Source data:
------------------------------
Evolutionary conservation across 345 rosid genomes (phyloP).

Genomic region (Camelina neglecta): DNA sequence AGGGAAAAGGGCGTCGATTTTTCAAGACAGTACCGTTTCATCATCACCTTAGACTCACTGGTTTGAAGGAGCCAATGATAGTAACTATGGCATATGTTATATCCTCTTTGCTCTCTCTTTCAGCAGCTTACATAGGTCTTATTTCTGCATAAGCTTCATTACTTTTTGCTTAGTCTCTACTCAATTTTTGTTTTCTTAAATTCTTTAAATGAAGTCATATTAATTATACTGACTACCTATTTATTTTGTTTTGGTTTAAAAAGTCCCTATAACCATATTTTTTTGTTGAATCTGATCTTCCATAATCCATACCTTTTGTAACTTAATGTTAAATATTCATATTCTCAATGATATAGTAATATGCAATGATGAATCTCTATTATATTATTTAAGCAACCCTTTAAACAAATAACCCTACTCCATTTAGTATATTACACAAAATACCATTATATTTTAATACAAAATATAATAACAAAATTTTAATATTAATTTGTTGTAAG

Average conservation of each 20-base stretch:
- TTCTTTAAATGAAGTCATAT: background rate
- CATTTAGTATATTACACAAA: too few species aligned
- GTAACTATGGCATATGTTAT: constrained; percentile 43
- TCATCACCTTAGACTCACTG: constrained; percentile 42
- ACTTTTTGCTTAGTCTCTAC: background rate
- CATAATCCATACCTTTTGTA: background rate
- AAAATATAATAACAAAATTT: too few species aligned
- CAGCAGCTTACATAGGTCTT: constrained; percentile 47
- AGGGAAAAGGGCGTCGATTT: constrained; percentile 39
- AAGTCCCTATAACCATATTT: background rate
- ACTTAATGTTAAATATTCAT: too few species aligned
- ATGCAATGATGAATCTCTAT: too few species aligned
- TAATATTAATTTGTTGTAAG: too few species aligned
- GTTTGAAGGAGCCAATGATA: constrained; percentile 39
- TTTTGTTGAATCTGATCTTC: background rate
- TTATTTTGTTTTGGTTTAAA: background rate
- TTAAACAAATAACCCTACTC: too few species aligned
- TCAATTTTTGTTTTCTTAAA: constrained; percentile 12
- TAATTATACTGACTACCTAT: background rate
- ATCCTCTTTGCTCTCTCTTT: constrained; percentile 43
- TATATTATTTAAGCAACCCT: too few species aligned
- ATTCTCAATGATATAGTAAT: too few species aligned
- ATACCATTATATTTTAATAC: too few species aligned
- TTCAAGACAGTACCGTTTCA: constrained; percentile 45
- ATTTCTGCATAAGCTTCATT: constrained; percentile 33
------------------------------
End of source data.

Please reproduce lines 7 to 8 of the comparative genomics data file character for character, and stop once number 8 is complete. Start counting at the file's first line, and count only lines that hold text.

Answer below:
- TCATCACCTTAGACTCACTG: constrained; percentile 42
- ACTTTTTGCTTAGTCTCTAC: background rate